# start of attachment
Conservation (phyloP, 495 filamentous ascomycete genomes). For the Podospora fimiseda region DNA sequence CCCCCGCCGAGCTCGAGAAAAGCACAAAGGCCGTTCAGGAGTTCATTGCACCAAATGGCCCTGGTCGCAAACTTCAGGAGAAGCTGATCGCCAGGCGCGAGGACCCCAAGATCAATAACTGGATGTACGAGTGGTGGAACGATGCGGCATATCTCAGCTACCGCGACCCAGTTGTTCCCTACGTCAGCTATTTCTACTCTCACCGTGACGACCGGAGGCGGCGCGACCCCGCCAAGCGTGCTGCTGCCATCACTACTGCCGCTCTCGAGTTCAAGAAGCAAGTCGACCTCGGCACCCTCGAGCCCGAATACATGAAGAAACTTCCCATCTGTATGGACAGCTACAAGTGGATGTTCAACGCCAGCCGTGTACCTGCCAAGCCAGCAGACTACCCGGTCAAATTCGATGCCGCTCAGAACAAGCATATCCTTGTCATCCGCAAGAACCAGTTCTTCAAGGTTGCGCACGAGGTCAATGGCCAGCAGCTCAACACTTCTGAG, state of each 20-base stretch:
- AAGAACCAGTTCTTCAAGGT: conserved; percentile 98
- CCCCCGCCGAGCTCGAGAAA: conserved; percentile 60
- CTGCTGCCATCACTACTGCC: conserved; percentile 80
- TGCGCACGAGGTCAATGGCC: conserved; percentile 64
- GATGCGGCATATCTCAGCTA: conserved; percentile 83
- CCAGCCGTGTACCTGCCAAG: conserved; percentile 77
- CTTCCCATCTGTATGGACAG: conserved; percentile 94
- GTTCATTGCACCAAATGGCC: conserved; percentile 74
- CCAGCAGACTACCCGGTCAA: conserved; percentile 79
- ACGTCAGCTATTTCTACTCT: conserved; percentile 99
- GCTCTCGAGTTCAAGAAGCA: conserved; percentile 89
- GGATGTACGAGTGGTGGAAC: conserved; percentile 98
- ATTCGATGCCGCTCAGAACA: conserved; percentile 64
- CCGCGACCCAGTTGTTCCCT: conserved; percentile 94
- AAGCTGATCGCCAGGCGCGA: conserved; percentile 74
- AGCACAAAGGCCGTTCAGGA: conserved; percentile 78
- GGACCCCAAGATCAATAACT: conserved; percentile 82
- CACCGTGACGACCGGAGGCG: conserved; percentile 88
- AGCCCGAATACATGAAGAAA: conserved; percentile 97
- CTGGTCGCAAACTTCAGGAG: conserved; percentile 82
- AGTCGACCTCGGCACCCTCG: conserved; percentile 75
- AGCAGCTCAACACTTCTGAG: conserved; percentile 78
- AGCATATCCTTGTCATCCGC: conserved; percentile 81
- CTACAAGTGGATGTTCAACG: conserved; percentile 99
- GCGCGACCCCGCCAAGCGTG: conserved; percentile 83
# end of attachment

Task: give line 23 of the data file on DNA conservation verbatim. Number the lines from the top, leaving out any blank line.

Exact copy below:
- AGCAGCTCAACACTTCTGAG: conserved; percentile 78